Just ahead of Friday's lunch rush, owner Hisham AbdelFattah is expecting a lot of phone orders.
El Halal Amigos specializes in Mexican street food, with their unique blend of sauces and original recipes.
"Our Nar-Cho burrito is basically nachos and a burrito. It's big! It's massive! And it's delicious," says Abdelfattah.
The creative menu may be a draw, but the some customers made the trip to Fremont as part of the first-of-its kind restaurant week featuring restaurants that serve halal food and zabiha meat. It is similar to Jewish kosher food, but following Islamic dietary guidelines.
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@elhalalamigos is one of the restaurants participating in the first ever #Halal restaurant week in the #USA happening thru Sunday here in the #BayArea.#MexicanFood #Halalfest #SanFrancisco #Fremont #Restaurant #Foodie #Food #halalrestaurantweek2020 pic.twitter.com/nhuFHRB3tn— Anser Hassan (@AnserHassan) December 12, 2020
"Most halal food is antibiotic-free, hormone-free and is free-range. And (the animal) has to be grass-feed," explains Abdelfattah.
Laila Mahmood made the trip to Fremont from Concord.
"I've had a lot of tacos. I really like them here. I think they are definitely worth the drive," Mahmood says. "We don't have that many options for halal Mexican food in Concord. Yeah, so for me it's worth it."
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Leading the charge is Irfan Rydhan, the founder of Halal Fest, an annual food event that takes place in the summer. He says it's critical to rally the community to support local mom-and-pop restaurants during the pandemic.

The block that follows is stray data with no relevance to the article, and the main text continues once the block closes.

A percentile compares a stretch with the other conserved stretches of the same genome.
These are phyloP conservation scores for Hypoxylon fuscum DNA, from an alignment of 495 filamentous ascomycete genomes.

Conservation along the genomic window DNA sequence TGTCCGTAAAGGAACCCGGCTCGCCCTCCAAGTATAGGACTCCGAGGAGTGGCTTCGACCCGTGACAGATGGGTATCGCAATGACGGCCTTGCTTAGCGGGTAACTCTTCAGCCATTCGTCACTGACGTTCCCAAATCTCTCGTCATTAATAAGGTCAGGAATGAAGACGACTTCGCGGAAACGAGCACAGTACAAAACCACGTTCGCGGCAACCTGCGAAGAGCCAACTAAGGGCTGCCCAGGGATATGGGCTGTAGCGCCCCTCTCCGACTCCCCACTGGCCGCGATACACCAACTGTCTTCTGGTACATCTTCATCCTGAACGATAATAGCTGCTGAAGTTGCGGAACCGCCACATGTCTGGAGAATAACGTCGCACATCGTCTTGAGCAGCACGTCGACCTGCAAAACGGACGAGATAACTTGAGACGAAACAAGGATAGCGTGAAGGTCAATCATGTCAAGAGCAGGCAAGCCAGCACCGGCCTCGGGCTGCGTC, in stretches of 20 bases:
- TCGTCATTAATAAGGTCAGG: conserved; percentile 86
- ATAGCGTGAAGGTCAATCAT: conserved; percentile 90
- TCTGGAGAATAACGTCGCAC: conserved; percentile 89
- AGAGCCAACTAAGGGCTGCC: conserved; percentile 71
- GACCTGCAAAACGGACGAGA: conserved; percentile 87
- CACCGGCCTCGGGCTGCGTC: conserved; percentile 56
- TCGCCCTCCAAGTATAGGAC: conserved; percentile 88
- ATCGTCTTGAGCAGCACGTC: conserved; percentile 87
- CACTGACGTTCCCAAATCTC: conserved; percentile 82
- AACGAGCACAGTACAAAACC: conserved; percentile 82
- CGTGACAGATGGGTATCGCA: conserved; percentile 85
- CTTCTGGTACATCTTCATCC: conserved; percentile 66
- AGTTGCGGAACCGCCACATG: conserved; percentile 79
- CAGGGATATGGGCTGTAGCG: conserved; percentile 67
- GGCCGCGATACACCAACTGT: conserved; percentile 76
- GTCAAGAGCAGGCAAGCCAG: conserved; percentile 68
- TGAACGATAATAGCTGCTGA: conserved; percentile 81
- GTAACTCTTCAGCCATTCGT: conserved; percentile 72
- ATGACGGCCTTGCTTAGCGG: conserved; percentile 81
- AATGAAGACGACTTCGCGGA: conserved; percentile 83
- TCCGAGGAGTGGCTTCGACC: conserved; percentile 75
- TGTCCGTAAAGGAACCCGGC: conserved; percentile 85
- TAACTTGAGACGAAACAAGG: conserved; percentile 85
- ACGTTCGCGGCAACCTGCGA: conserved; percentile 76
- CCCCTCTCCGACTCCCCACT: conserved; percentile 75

"They are getting a lot of exposure. They are getting new customers, as well, coming in (who) haven't even heard of them before. So, (the restaurants) are very happy about that," says Rydhan.
Zoha Raza is a foodie vlogger, who has been writing about the event. She says many restaurants getting big crowds for take away orders, while offering special discounts for the Halal Restaurant Week, which runs through Sunday .
"It is the first Halal Restaurant Week in the United States, happening in the Bay Area, and I think that's incredible," says Raza. "By people seeing swarms of people outside a restaurant, I am sure even non-Muslims will wonder what's going on."
That's another big draw for Abdelfattah, who is half Filipino, and also Muslim.
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He was the general manager at a restaurant in Santana Row, but was laid off due to the pandemic. He had been working on a plan for the past two years to start his own venture. But investors dropped out due to the COVID-19 crisis.
I just thought, 'Why not now?' We are all are going to be at home, bunkered down. Let's put our heads together and let's make this happen," says Hisham, adding, "Halal Mexican food was kind of untapped."
He says he had $100 to his name on August 12, the day he launched. He says people called him "crazy" to launch in the middle of a pandemic. Several in months, and business has been growing.
He proudly displays his halal sign. He hopes it helps break down stereotypes and open dialogue between communities.
"Bridge that gap and explain to people who don't know what halal is, through tacos. It's just a great avenue to take. I mean, who doesn't like a great taco!"